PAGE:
Wednesday, April 17, 2013
the last book I ever read (Jim Harrison's The River Swimmer, excerpt three)
from The River Swimmer: Novellas (The Land of Unlikeness) by Jim Harrison:
He glanced over at the bookcase, dismissing the idea of rereading The Moon and Sixpence, a fictionalized rendering of the life of Gauguin. There were others that had poisoned his teens with their romanticism, including novels on the lives of van Gogh, Toulouse-Lautrec, Modigliani, and Caravaggio. At sixteen he had wept until his pillow was wet over the murder of Caravaggio. There were also dreary texts by Berenson, Herbert Read, and a tome by Gombrich.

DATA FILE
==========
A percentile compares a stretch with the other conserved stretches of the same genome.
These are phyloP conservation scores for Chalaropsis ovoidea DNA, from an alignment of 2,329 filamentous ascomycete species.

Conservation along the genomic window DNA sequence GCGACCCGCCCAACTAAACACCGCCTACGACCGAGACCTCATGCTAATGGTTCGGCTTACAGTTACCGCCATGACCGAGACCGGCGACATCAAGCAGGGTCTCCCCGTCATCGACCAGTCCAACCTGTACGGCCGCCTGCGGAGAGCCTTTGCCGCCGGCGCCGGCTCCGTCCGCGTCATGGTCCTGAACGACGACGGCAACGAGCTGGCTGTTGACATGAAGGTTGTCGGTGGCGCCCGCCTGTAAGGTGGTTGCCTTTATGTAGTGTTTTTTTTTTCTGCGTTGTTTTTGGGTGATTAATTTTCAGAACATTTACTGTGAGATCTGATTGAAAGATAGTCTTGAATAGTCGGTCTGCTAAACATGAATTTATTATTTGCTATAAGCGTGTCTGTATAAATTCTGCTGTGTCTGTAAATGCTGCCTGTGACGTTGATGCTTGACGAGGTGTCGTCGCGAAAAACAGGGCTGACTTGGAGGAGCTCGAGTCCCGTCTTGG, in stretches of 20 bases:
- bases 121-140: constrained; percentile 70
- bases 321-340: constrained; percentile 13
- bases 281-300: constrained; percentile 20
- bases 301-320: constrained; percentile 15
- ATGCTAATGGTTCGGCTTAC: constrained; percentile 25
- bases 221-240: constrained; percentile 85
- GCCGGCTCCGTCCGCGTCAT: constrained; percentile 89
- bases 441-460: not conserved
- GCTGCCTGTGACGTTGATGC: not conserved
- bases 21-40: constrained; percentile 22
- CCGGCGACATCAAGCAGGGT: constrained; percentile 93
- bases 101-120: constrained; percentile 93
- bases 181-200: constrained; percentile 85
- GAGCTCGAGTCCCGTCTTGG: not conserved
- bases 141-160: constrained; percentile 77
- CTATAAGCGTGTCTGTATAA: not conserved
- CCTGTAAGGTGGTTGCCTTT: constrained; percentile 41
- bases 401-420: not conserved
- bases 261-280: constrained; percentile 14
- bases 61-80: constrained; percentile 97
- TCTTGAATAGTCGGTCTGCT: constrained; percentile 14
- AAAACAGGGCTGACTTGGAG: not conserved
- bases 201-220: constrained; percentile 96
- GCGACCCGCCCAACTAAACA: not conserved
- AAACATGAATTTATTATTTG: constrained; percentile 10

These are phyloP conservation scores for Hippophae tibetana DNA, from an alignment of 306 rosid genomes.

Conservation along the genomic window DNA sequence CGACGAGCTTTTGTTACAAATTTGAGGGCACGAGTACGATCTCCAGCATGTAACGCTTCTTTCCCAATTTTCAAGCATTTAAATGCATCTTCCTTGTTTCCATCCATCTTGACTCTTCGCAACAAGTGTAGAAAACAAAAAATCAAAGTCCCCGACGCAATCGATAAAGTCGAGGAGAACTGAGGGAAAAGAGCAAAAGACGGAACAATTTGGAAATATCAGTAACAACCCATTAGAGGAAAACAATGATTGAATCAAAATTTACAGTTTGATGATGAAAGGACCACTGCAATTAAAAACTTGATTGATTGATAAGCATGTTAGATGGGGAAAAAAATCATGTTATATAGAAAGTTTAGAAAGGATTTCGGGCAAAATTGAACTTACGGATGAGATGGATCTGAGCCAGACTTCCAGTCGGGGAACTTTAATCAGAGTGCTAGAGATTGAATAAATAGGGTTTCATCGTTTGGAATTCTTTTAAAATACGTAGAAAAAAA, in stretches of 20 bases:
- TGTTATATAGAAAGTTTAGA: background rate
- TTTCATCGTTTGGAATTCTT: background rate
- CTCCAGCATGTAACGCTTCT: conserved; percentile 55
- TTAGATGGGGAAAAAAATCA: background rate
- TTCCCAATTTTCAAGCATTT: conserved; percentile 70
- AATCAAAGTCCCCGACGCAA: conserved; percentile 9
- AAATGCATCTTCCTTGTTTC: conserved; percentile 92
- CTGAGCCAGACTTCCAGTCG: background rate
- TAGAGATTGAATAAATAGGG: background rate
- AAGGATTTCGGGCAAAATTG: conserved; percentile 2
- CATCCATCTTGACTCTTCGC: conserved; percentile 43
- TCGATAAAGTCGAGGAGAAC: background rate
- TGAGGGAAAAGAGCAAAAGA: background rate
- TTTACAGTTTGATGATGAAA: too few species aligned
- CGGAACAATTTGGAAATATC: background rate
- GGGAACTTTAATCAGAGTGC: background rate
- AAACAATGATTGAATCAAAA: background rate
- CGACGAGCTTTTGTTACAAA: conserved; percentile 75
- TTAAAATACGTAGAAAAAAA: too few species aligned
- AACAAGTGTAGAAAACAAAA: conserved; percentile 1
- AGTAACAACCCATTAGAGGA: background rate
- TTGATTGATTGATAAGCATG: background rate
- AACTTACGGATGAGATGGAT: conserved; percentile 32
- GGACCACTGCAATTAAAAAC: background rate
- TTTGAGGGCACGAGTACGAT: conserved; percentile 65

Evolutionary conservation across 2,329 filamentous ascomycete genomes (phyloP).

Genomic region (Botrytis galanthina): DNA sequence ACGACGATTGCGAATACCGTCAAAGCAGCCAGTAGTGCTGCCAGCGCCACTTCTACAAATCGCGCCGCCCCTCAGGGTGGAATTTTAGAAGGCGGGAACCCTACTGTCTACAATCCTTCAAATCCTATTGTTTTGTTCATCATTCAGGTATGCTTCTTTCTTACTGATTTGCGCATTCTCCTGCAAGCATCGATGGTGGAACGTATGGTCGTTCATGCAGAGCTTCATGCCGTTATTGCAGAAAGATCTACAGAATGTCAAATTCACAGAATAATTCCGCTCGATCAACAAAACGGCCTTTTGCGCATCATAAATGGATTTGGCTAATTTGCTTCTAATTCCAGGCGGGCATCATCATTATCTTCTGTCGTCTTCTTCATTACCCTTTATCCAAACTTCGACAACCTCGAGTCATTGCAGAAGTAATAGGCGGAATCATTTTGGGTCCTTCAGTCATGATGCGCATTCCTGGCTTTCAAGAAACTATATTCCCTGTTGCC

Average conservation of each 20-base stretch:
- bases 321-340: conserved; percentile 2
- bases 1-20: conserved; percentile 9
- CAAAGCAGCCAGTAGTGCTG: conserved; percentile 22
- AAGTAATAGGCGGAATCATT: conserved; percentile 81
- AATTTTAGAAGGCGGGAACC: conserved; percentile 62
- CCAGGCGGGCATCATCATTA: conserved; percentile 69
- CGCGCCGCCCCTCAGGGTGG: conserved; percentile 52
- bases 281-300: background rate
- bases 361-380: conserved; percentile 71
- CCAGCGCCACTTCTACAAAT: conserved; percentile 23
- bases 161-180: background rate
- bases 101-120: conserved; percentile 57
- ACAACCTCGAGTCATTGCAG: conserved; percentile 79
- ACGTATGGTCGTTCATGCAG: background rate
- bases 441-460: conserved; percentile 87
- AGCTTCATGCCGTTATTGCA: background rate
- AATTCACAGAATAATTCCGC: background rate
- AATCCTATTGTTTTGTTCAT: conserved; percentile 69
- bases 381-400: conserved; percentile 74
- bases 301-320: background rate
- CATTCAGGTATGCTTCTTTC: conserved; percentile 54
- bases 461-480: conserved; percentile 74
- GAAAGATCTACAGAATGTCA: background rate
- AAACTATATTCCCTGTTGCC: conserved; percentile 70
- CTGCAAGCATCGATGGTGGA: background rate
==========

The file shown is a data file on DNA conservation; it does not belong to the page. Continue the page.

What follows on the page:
He suddenly wished he had a photo of Kara from Indiana to put on the wall. There was the abrupt idea that he could easily paint her likeness from memory. He closed his eyes and could see her perfectly. Who would care? No one of course. He had anyway exhausted his feeling of failure over quitting painting twenty years before. The only remnant of the guilt came from having failed his father, a residual nexus of emotions from his father being proud that his son would be an artist rather than a farmer. He mentally organized a self-mocking headline “Professor Takes Up Painting Again” but the irony, as always, was weak-kneed, wobbly in fact. He wanted to see Kara again so he could paint her alive. Simple enough. There was immense freedom in not having a career to protect. His mind, a virtual encyclopedia of the history of art, briefly whirled with like and dislikes. He never cared for Warhol, Johns, Rauschenberg, or Judy Chicago. He rather liked Franz Kline, Motherwell, Helen Frankenthaler, and the long forgotten Abe Rattner and Syd Solomon, and even the more recent Ed Ruscha. But he loved Burchfield and Walter Inglis Anderson not to speak of Edward Hopper. He lay there feeling pleasantly irrelevant, recalling a Toronto periodical called Brick that a friend had given him, in which there was a goofy essay about food that included a comment to the effect that 99.999 percent of all writers, poets, painters, sculptors, and composers are eliminated in their last act and once you reach sixty you had to kill your ego so that you wouldn’t become desperately unhappy about disappearing in your old age. It wasn’t up to you anyway. Your life’s work would become a mild quarrel among the air guitarists.